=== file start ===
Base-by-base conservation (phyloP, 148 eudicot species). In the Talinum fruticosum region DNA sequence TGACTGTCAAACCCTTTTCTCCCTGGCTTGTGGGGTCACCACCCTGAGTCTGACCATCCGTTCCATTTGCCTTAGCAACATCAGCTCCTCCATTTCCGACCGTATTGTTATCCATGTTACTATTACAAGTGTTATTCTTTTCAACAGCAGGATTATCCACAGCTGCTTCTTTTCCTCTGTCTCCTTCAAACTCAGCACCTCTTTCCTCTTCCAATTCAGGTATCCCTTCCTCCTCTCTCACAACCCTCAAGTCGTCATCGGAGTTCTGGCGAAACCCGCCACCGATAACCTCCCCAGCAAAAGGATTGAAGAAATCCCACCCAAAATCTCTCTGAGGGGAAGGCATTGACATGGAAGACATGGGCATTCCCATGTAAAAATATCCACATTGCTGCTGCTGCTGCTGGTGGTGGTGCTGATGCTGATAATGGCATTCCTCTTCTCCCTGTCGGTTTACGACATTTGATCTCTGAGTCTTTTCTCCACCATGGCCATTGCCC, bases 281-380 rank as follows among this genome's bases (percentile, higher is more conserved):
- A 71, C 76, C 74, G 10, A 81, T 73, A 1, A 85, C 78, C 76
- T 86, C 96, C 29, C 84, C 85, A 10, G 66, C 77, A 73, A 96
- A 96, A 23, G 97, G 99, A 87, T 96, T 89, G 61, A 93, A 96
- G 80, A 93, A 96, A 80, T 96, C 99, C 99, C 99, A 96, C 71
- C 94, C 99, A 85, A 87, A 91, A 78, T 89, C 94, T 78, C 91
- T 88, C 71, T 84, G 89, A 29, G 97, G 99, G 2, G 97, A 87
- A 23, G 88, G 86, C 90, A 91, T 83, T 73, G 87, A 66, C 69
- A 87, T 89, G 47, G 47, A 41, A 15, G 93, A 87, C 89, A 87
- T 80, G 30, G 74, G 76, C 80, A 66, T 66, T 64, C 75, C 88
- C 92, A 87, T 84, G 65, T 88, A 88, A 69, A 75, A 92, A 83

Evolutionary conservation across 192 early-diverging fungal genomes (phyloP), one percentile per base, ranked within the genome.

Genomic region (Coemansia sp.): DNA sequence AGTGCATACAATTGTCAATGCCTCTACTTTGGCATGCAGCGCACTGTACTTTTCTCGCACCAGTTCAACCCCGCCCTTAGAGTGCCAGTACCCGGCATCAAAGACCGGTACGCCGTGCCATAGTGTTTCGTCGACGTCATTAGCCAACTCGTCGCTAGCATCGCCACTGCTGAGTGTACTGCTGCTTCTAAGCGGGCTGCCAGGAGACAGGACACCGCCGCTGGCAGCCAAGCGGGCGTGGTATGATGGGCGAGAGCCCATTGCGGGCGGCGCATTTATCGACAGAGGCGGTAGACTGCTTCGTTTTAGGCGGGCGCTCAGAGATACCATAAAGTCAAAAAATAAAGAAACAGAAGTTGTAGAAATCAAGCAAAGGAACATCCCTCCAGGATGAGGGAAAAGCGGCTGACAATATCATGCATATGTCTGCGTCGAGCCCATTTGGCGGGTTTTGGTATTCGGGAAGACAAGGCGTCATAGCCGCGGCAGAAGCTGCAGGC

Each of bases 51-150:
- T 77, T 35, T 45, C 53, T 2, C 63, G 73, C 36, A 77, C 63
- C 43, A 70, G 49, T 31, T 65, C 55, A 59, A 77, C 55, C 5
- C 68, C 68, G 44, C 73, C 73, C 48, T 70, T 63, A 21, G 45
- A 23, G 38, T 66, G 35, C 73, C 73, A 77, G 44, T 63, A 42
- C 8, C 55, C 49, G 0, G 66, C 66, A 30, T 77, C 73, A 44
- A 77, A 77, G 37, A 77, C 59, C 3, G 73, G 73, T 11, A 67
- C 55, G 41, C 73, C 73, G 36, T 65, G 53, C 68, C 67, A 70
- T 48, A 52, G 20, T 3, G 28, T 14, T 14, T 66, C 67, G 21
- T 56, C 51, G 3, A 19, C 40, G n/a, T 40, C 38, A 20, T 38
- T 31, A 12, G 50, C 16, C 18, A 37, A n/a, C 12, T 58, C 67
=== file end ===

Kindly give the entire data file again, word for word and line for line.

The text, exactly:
Base-by-base conservation (phyloP, 148 eudicot species). In the Talinum fruticosum region DNA sequence TGACTGTCAAACCCTTTTCTCCCTGGCTTGTGGGGTCACCACCCTGAGTCTGACCATCCGTTCCATTTGCCTTAGCAACATCAGCTCCTCCATTTCCGACCGTATTGTTATCCATGTTACTATTACAAGTGTTATTCTTTTCAACAGCAGGATTATCCACAGCTGCTTCTTTTCCTCTGTCTCCTTCAAACTCAGCACCTCTTTCCTCTTCCAATTCAGGTATCCCTTCCTCCTCTCTCACAACCCTCAAGTCGTCATCGGAGTTCTGGCGAAACCCGCCACCGATAACCTCCCCAGCAAAAGGATTGAAGAAATCCCACCCAAAATCTCTCTGAGGGGAAGGCATTGACATGGAAGACATGGGCATTCCCATGTAAAAATATCCACATTGCTGCTGCTGCTGCTGGTGGTGGTGCTGATGCTGATAATGGCATTCCTCTTCTCCCTGTCGGTTTACGACATTTGATCTCTGAGTCTTTTCTCCACCATGGCCATTGCCC, bases 281-380 rank as follows among this genome's bases (percentile, higher is more conserved):
- A 71, C 76, C 74, G 10, A 81, T 73, A 1, A 85, C 78, C 76
- T 86, C 96, C 29, C 84, C 85, A 10, G 66, C 77, A 73, A 96
- A 96, A 23, G 97, G 99, A 87, T 96, T 89, G 61, A 93, A 96
- G 80, A 93, A 96, A 80, T 96, C 99, C 99, C 99, A 96, C 71
- C 94, C 99, A 85, A 87, A 91, A 78, T 89, C 94, T 78, C 91
- T 88, C 71, T 84, G 89, A 29, G 97, G 99, G 2, G 97, A 87
- A 23, G 88, G 86, C 90, A 91, T 83, T 73, G 87, A 66, C 69
- A 87, T 89, G 47, G 47, A 41, A 15, G 93, A 87, C 89, A 87
- T 80, G 30, G 74, G 76, C 80, A 66, T 66, T 64, C 75, C 88
- C 92, A 87, T 84, G 65, T 88, A 88, A 69, A 75, A 92, A 83

Evolutionary conservation across 192 early-diverging fungal genomes (phyloP), one percentile per base, ranked within the genome.

Genomic region (Coemansia sp.): DNA sequence AGTGCATACAATTGTCAATGCCTCTACTTTGGCATGCAGCGCACTGTACTTTTCTCGCACCAGTTCAACCCCGCCCTTAGAGTGCCAGTACCCGGCATCAAAGACCGGTACGCCGTGCCATAGTGTTTCGTCGACGTCATTAGCCAACTCGTCGCTAGCATCGCCACTGCTGAGTGTACTGCTGCTTCTAAGCGGGCTGCCAGGAGACAGGACACCGCCGCTGGCAGCCAAGCGGGCGTGGTATGATGGGCGAGAGCCCATTGCGGGCGGCGCATTTATCGACAGAGGCGGTAGACTGCTTCGTTTTAGGCGGGCGCTCAGAGATACCATAAAGTCAAAAAATAAAGAAACAGAAGTTGTAGAAATCAAGCAAAGGAACATCCCTCCAGGATGAGGGAAAAGCGGCTGACAATATCATGCATATGTCTGCGTCGAGCCCATTTGGCGGGTTTTGGTATTCGGGAAGACAAGGCGTCATAGCCGCGGCAGAAGCTGCAGGC

Each of bases 51-150:
- T 77, T 35, T 45, C 53, T 2, C 63, G 73, C 36, A 77, C 63
- C 43, A 70, G 49, T 31, T 65, C 55, A 59, A 77, C 55, C 5
- C 68, C 68, G 44, C 73, C 73, C 48, T 70, T 63, A 21, G 45
- A 23, G 38, T 66, G 35, C 73, C 73, A 77, G 44, T 63, A 42
- C 8, C 55, C 49, G 0, G 66, C 66, A 30, T 77, C 73, A 44
- A 77, A 77, G 37, A 77, C 59, C 3, G 73, G 73, T 11, A 67
- C 55, G 41, C 73, C 73, G 36, T 65, G 53, C 68, C 67, A 70
- T 48, A 52, G 20, T 3, G 28, T 14, T 14, T 66, C 67, G 21
- T 56, C 51, G 3, A 19, C 40, G n/a, T 40, C 38, A 20, T 38
- T 31, A 12, G 50, C 16, C 18, A 37, A n/a, C 12, T 58, C 67